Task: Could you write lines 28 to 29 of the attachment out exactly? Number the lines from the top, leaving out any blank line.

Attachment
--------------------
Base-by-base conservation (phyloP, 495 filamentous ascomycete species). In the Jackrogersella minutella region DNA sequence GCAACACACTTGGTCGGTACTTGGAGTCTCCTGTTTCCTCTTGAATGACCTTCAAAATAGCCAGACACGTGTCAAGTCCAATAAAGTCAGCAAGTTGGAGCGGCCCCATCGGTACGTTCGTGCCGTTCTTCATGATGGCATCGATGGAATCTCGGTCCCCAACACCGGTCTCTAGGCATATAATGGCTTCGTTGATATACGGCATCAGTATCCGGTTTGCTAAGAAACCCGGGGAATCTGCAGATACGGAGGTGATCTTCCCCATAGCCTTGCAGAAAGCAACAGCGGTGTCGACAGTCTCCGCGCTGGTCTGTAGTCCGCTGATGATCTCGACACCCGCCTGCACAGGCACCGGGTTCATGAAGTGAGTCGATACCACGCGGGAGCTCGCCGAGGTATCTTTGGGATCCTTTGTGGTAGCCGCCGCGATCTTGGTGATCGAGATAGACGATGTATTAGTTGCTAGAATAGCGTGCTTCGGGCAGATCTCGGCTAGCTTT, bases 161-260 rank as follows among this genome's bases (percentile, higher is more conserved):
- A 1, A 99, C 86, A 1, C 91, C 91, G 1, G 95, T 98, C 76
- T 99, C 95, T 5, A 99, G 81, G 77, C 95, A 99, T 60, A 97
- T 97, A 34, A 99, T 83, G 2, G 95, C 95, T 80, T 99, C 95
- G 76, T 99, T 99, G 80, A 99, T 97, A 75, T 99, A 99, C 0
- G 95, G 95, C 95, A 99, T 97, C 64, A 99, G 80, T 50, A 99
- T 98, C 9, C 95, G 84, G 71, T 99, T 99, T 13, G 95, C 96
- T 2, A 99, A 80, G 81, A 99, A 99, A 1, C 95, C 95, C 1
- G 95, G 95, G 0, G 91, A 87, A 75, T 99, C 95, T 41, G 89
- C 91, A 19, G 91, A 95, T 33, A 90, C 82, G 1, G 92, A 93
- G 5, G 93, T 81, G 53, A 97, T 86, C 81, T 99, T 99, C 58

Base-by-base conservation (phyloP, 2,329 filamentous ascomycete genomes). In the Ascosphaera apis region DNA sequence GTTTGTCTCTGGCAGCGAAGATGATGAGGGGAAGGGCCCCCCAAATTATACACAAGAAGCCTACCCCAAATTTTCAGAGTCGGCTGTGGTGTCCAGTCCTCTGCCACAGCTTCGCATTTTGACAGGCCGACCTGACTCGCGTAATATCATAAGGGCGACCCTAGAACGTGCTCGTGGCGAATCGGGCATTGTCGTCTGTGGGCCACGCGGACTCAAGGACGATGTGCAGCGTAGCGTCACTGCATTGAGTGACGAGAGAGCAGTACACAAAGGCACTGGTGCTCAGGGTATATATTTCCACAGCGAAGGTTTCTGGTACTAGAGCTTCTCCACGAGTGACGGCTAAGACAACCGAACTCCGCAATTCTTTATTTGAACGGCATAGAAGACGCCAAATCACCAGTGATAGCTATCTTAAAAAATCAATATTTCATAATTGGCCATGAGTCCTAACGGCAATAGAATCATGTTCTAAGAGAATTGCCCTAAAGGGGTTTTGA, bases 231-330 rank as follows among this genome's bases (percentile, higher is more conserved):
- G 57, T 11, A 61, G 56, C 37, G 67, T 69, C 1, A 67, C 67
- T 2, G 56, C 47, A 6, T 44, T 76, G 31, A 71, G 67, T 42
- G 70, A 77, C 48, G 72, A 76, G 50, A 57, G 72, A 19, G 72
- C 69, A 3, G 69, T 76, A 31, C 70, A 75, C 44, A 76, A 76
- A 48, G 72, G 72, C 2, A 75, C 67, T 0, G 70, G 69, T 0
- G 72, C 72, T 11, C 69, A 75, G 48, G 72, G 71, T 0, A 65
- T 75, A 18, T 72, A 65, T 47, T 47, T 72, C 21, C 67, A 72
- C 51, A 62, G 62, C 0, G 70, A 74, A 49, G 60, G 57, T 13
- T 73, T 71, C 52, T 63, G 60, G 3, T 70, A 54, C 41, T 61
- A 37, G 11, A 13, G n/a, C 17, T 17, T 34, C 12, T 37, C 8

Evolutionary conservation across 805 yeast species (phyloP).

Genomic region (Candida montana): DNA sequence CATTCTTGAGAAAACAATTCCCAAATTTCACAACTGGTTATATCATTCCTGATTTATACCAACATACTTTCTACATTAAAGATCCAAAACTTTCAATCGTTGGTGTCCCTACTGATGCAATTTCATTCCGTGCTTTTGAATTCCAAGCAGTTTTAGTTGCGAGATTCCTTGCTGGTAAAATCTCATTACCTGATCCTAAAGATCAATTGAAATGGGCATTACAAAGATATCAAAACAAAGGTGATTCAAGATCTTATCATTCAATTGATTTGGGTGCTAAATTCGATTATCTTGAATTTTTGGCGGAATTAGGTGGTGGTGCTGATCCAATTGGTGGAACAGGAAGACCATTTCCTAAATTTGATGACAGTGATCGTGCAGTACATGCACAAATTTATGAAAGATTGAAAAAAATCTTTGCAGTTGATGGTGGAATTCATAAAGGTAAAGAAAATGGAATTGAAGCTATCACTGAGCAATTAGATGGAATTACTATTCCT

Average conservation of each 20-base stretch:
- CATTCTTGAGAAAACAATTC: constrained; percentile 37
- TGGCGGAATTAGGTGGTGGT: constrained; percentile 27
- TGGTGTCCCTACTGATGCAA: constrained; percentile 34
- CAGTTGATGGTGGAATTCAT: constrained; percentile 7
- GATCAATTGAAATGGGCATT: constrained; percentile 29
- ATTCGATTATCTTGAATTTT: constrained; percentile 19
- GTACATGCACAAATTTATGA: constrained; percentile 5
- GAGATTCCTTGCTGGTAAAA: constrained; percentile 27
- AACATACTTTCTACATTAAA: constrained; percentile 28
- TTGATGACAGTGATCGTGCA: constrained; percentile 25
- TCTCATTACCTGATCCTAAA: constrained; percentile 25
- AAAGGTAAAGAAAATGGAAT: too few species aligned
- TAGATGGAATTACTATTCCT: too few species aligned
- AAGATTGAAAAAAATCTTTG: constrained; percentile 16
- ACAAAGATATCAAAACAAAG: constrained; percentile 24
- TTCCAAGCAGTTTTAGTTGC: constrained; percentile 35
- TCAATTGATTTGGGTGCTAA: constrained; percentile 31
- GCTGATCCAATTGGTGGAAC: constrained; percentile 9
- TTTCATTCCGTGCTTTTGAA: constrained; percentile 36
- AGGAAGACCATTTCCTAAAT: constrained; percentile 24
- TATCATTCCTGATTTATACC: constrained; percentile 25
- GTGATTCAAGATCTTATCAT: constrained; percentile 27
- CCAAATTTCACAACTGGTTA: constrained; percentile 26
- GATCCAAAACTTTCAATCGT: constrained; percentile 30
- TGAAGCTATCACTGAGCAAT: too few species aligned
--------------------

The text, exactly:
- TGGTGTCCCTACTGATGCAA: constrained; percentile 34
- CAGTTGATGGTGGAATTCAT: constrained; percentile 7